Commissioner Greg Norman expanded on the world ranking situation.
“We do a draft version, then we submit that in to the OWGR technical committee,’’ Norman said. “The technical committee reviews that. If they review that and come back to us and say we’ve got to make some adjustments, we’ve got to make some adjustments. Or if they say, this is perfect, now we submit it up to our board. That’s the process you have to go through and it takes time.’’
A potential problem is the makeup of the OWGR. Aside from Peter Dawson, who is the former CEO of the R&A and now the independent chairman of the OWGR, all of the other committee members have roles with various established tours, including the PGA Tour and DP World Tour.
U.S. Open Countdown
There are 17 days until the first round of the U.S. Open at The Country Club in Brookline, Massachusetts, with a top 60 Official World Golf Ranking cutoff following the RBC Canadian Open on June 13. Last week, the United States Golf Association announced that 27 players were added to the field via the OWGR as of May 23.
Multiple winners of PGA Tour events in a season also earn an exemption if not otherwise exempt.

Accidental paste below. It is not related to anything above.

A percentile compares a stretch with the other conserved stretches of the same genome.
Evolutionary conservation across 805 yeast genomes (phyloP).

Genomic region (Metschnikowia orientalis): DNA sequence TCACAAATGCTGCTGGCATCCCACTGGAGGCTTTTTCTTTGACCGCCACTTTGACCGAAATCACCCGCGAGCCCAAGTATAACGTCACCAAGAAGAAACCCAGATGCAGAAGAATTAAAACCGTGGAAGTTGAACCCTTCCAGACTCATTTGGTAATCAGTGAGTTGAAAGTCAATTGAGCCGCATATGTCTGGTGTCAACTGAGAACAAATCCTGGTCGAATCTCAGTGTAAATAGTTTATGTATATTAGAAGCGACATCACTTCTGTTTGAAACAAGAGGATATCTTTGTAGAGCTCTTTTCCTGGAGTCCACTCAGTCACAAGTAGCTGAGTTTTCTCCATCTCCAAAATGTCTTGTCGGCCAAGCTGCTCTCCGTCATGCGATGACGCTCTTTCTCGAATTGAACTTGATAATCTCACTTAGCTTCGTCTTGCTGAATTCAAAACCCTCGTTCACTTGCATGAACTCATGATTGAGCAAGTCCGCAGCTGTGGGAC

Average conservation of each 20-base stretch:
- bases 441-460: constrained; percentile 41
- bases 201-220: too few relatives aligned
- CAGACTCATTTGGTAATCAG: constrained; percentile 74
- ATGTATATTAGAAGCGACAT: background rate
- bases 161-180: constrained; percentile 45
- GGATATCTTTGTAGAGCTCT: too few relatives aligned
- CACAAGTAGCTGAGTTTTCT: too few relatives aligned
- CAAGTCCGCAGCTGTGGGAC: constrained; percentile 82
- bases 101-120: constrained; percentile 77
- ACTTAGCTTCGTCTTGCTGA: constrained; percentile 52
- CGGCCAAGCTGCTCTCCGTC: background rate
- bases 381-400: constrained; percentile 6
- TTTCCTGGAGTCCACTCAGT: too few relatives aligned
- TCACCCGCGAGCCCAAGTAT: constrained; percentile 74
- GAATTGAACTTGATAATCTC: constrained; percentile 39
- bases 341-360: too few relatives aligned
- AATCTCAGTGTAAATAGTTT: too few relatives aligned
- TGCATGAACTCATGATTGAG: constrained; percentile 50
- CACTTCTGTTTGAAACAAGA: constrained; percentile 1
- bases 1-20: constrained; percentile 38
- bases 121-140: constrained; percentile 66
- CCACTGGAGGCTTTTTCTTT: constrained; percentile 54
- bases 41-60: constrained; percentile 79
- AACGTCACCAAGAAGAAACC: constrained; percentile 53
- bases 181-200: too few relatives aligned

A significant number of players will earn their way into the field via nine final 36-hole qualifiers on June 6, with one in Canada and eight in the United States.
There is also an exemption category for DP World Tour players in lieu of no U.K. final qualifier. The top 10 aggregate points earners among players not already exempt from the Betfred British Masters, the Soudal Open, the Dutch Open (which concluded Sunday) and the Porsche European Open which is this week, will also earn exemptions.
> Justin Thomas, putting things in perspective after missing the cut at the Charles Schwab Challenge.
> Another great moment in Jordan Spieth-Michael Greller interactions.
> Bryson DeChambeau continues to work his way back from hand surgery.
> Scott Stallings, after qualifying for the U.S. Open via a final qualifier in Dallas.
> Justin Thomas, the day after winning the PGA Championship.
The PGA Tour heads to Ohio for the Memorial Tournament at Muirfield Village Golf Club. The tournament founded in 1976 by Jack Nicklaus near his hometown of Columbus is now in its 47th year.
As usual, the Memorial has attracted a strong field, including defending champion Patrick Cantlay, who last year defeated Collin Morikawa in a playoff – after third-round leader Jon Rahm had to withdraw due to a positive COVID-19 test. Rahm was leading by six strokes at the time.
Among others who have committed are Rory McIlroy, Bryson DeChambeau (hand pending), Cam Smith, Xander Schauffele and Jordan Spieth.
Called an “elevated’’ event, the tournament is classified as an invitational, with just 120 players, and has a purse of $12 million.